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TECHNICAL PAPERS

Second Order Wave Diffraction Around a Fixed Ship-Shaped Body in Unidirectional Steep Waves

[+] Author and Article Information
J. Zang1

Department of Engineering Science, University of Oxford, Parks Road, Oxford OX1 3PJ, UKjun.zang@eng.ox.ac.uk

R. Gibson

Department of Civil and Environmental Engineering, Imperial College, London SW7 2BU, UK

P. H. Taylor, R. Eatock Taylor

Department of Engineering Science, University of Oxford, Parks Road, Oxford OX1 3PJ, U.K.

C. Swan

Department of Civil and Environmental Engineering, Imperial College, London SW7 2BU, U.K.

1

Corresponding author.

J. Offshore Mech. Arct. Eng 128(2), 89-99 (Jan 12, 2006) (11 pages) doi:10.1115/1.2185130 History: Received April 24, 2005; Revised January 12, 2006

The objective of this research, part of the EU FP5 REBASDO Program, is to examine the effects of second order wave diffraction in wave run-up around the bow of a vessel (FPSO) in random seas. In this work, the nonlinear wave scattering problem is solved by employing a quadratic boundary element method. A computer program, DIFFRACT, has been developed and recently extended to deal with unidirectional and directional bichromatic input wave systems, calculating second order wave diffraction loads and free surface elevation under regular waves and focused wave groups. The second order wave interaction with a vessel in a unidirectional focused wave group is presented in this paper. Comparison of numerical results and experimental measurements conducted at Imperial College shows excellent agreement. The second order free surface components at the bow of the ship are very significant, and cannot be neglected if one requires accurate prediction of the wave-structure interaction; otherwise a major underestimation of the wave impact on the structure could occur.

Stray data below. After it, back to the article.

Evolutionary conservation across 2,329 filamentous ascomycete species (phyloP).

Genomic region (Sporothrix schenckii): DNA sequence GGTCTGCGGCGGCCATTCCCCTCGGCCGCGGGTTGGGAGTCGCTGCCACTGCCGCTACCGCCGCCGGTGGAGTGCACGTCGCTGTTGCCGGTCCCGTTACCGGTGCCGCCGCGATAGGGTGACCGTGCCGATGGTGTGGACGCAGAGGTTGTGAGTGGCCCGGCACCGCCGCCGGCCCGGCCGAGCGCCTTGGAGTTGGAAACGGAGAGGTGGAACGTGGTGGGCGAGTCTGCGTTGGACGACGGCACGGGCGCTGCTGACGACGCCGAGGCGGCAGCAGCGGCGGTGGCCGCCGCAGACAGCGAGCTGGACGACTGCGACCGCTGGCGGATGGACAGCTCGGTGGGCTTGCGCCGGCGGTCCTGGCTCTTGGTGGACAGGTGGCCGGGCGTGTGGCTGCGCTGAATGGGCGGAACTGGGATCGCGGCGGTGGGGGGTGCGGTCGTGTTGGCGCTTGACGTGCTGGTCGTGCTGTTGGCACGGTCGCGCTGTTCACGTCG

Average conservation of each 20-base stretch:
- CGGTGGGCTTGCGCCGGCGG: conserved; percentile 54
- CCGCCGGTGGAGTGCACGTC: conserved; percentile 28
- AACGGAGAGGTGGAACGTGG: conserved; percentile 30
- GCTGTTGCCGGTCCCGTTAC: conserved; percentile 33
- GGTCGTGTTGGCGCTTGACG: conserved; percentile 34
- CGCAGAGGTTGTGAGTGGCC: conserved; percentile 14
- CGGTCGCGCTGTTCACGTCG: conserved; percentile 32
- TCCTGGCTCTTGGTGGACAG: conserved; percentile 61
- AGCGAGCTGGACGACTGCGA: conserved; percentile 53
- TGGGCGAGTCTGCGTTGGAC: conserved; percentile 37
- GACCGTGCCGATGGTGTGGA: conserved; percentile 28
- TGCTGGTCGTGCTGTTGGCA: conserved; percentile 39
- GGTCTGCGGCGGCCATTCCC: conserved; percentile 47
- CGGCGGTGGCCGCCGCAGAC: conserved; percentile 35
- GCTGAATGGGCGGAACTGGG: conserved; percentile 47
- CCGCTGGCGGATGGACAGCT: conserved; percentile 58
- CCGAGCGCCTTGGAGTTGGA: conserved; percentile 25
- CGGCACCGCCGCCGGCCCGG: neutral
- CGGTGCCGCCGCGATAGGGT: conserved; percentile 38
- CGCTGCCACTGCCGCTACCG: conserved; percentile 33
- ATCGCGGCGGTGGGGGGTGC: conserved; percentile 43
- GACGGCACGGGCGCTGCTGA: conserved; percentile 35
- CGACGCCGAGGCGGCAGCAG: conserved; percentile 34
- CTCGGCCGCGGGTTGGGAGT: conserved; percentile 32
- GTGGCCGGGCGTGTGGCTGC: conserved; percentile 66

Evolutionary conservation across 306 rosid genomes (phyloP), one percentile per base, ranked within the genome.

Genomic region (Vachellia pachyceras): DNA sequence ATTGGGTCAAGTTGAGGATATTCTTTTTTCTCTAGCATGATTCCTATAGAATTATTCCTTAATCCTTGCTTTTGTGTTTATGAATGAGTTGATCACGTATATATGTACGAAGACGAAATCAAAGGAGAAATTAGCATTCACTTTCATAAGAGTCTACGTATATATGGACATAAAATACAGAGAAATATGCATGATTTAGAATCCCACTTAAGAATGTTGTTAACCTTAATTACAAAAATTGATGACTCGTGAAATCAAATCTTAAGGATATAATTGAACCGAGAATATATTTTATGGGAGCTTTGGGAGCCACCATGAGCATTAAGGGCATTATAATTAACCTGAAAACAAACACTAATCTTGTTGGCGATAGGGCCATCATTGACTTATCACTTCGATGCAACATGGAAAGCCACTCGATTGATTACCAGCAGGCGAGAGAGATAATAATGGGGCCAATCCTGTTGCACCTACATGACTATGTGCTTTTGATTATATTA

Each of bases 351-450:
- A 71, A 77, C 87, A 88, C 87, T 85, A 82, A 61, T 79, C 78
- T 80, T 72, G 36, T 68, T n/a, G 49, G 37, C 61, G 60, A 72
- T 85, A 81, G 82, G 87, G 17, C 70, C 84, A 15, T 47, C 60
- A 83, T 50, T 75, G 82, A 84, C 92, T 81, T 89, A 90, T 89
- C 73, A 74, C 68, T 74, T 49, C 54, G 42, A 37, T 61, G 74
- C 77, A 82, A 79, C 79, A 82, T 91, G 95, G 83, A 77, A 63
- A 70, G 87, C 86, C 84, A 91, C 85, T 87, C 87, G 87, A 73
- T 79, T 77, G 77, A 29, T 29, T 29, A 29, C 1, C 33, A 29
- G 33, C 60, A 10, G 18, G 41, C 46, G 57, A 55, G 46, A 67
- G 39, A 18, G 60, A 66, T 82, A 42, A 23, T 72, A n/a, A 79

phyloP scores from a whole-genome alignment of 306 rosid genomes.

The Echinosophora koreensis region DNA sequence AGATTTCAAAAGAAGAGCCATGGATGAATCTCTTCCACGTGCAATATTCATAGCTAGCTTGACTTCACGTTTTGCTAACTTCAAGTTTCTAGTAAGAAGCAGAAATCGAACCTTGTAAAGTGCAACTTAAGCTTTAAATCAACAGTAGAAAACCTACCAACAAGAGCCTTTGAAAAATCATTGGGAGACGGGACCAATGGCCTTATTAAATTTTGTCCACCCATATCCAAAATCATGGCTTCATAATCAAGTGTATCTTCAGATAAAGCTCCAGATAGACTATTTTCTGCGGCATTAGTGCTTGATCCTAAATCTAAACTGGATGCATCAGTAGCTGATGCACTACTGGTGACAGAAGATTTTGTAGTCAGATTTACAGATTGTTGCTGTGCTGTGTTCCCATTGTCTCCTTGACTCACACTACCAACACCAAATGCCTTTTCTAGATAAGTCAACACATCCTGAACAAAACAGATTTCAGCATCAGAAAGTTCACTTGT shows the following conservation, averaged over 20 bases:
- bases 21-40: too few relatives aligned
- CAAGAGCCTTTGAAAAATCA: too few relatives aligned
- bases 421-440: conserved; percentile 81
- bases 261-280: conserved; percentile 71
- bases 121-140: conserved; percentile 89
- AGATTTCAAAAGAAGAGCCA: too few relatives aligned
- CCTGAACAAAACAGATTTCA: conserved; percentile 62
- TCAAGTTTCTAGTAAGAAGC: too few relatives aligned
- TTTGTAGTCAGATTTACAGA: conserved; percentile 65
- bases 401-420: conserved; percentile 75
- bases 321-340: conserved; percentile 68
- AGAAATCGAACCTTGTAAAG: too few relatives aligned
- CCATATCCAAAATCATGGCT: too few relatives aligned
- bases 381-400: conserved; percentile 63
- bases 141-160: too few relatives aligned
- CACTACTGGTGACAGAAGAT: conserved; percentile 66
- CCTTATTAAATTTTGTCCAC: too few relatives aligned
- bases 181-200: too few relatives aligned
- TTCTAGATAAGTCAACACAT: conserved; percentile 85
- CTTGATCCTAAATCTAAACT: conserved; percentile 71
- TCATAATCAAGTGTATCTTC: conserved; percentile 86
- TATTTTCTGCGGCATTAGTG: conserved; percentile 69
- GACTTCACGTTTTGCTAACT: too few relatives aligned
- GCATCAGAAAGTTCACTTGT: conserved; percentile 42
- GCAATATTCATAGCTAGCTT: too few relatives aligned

Copyright © 2006 by American Society of Mechanical Engineers
Topics: Diffraction , Waves , Ships
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Figures

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Figure 1

Experimental FPSO model

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Figure 3

Measured free surface time histories (without ship) and linearized incoming wave

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Figure 4

Amplitude spectrum for linearized experimental incoming wave

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Figure 5

Comparison of symmetric experimental linearized free surface time history and simulated results

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Figure 6

Amplitude spectrum for the ship not in place

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Figure 7

Amplitude spectrum for ship in place

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Figure 8

Amplitude spectrum for linear and odd terms with and without ship in place

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Figure 9

Amplitude spectrum for higher order even terms with and without ship in place

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Figure 10

Experimental nonlinear difference component of free surface time history around bow (derived from (C+T)∕2)

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Figure 11

Nonlinear free surface around bow

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Figure 12

Incoming wave, first order diffracted wave, and complete first plus second order diffracted wave time history around the bow

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Figure 13

Second order sum frequency term of free surface at gauge 4 (510mm upstream)

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Figure 14

Second order difference frequency term of free surface at bow

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Figure 15

Spatial profiles for second order difference frequency component of the free surface

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